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Transcript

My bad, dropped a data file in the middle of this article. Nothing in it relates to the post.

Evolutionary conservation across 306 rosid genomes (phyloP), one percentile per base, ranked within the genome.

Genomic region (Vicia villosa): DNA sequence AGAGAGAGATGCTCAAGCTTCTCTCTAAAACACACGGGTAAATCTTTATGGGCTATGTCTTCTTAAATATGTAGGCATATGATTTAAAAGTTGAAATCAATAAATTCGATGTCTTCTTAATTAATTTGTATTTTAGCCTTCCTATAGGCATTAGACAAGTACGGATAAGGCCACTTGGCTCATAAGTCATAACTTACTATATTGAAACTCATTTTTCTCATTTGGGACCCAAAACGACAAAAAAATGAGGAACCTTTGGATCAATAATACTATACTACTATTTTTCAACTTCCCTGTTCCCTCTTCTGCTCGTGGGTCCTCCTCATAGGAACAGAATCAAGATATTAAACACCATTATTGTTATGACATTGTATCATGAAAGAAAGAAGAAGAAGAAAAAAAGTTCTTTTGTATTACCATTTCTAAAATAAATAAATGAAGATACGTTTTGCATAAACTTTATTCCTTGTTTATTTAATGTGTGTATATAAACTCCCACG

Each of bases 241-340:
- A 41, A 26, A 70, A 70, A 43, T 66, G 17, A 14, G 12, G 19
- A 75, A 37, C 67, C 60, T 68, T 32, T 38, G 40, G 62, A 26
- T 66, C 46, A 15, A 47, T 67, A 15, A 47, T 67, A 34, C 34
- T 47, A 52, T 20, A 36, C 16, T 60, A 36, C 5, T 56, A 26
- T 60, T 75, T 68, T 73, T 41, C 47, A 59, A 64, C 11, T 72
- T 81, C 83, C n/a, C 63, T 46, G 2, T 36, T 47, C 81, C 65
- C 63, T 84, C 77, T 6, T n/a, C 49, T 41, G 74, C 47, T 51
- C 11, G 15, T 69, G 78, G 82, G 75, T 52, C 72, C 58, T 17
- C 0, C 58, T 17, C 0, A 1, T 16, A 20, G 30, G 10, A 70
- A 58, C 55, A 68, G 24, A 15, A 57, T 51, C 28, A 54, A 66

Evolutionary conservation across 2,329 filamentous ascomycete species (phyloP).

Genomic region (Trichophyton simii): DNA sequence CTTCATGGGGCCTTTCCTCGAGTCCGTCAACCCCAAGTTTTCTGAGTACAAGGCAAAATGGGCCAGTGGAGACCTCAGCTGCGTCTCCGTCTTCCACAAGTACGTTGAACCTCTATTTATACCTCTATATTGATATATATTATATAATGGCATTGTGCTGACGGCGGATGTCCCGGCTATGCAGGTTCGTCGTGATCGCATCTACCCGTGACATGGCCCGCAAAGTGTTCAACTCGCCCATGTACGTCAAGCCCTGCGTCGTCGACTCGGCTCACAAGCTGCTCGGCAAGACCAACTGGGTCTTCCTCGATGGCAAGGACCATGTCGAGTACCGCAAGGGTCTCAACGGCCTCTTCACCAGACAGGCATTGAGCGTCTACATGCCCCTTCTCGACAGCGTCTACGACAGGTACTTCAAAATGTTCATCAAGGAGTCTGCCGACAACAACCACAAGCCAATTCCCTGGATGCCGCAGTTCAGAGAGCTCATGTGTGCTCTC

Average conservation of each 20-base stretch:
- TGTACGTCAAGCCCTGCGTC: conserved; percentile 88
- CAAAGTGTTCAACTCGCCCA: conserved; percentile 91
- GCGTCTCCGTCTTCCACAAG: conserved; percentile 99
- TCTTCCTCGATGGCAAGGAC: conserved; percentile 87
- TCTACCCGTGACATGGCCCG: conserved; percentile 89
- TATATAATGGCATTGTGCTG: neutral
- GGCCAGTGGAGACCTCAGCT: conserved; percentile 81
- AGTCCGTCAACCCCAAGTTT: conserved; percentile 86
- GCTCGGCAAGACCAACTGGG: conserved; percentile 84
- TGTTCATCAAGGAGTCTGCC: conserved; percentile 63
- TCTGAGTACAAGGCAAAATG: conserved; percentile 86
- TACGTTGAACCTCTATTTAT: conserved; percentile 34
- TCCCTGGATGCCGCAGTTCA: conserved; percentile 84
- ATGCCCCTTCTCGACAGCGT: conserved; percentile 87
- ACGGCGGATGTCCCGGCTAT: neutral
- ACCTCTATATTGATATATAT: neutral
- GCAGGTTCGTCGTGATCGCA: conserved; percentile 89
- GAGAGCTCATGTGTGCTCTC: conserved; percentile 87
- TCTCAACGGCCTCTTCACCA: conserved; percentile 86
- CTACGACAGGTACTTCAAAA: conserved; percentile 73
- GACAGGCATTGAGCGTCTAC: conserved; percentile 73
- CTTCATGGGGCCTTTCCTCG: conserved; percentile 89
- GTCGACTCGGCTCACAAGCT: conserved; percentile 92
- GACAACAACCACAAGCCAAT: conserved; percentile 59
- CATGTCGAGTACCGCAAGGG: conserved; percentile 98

Chapter 33 | Particle Physics 34. (a) Show that the conjectured decay of the proton, p â Ï 0 + e + , violates conservation of baryon number and conservation of lepton number. (b) What is the analogous decay process for the antiproton? + in Table 35. Verify the quantum numbers given for the Î© 33.2 by adding the quantum numbers for its quark constituents as inferred from Table 33.4. 36. Verify the quantum numbers given for the proton and neutron in Table 33.2 by adding the quantum numbers for their quark constituents as given in Table 33.4. 37. (a) How much energy would be released if the proton did + 0 decay via the conjectured reaction p â Ï + e ? (b) Given that the Ï 0 decays to two Î³ s and that the e + Figure 33.27 An extremely energetic cosmic ray creates a shower of particles on earth. The energy of these rare cosmic rays can approach a joule (about 10 10 GeV ) and, after multiple collisions, huge numbers will find an electron to annihilate, what total energy is ultimately produced in proton decay? of particles are created from this energy. Cosmic ray showers have been observed to extend over many square kilometers. (c) Why is this energy greater than the protonâs total mass (converted to energy)? 44. Integrated Concepts 38. (a) Find the charge, baryon number, strangeness, charm, and bottomness of the J / Î¨ particle from its quark composition. (b) Do the same for the 39. There are particles called D-mesons. One of them is the D + meson, which has a single positive charge and a baryon number of zero, also the value of its strangeness, topness, and bottomness. It has a charm of +1. What is its quark configuration? 40. There are particles called bottom mesons or B-mesons. One of them is the B â meson, which has a single negative charge; its baryon number is zero, as are its strangeness, charm, and topness. It has a bottomness of â1 . What is its quark configuration? - - 41. (a) What particle has the quark composition u u d ? (b) What should its decay mode be? 42. (a) Show that all combinations of three quarks produce integral charges. Thus baryons must have integral charge. (b) Show that all combinations of a quark and an antiquark produce only integral charges. Thus mesons must have integral charge. 33.6 GUTs: The Unification of Forces 43. Integrated Concepts The intensity of cosmic ray radiation decreases rapidly with increasing energy, but there are occasionally extremely energetic cosmic rays that create a shower of radiation from all the particles they create by striking a nucleus in the atmosphere as seen in the figure given below. Suppose a 10 cosmic ray particle having an energy of 10 GeV converts its energy into particles with masses averaging 200 MeV/c 2 . (a) How many particles are created? (b) If the particles rain down on a 1.00-km are there per square meter? the reaction Ï0 â Î³ + Î³ ? 45. Integrated Concepts Ï particle. 2 Assuming conservation of momentum, what is the energy of each Î³ ray produced in the decay of a neutral at rest pion, in area, how many particles What is the wavelength of a 50-GeV electron, which is produced at SLAC? This provides an idea of the limit to the detail it can probe. 46. Integrated Concepts (a) Calculate the relativistic quantity Î³= 1 for 1 â v2 / c2 1.00-TeV protons produced at Fermilab. (b) If such a proton + created a Ï having the same speed, how long would its life be in the laboratory? (c) How far could it travel in this time? 47. Integrated Concepts The primary decay mode for the negative pion is Ï â â Âµ â + Î½- Âµ . (a) What is the energy release in MeV in this decay? (b) Using conservation of momentum, how much energy does each of the decay products receive, given the Ï â is at rest when it decays? You may assume the muon antineutrino is massless and has momentum p = E / c , just like a photon. 48. Integrated Concepts Plans for an accelerator that produces a secondary beam of K-mesons to scatter from nuclei, for the purpose of studying the strong force, call for them to have a kinetic energy of 500 MeV. (a) What would the relativistic quantity Î³= 1 be for these particles? (b) How long would 1 â v2 / c2 their average lifetime be in the laboratory? (c) How far could they travel in this time? 49. Integrated Concepts Suppose you are designing a proton decay experiment and you can detect 50 percent of the proton decays in a tank of water. (a) How many kilograms of water would you need to 31 see one decay per month, assuming a lifetime of 10 y? (b) How many cubic meters of water is this? (c) If the actual 220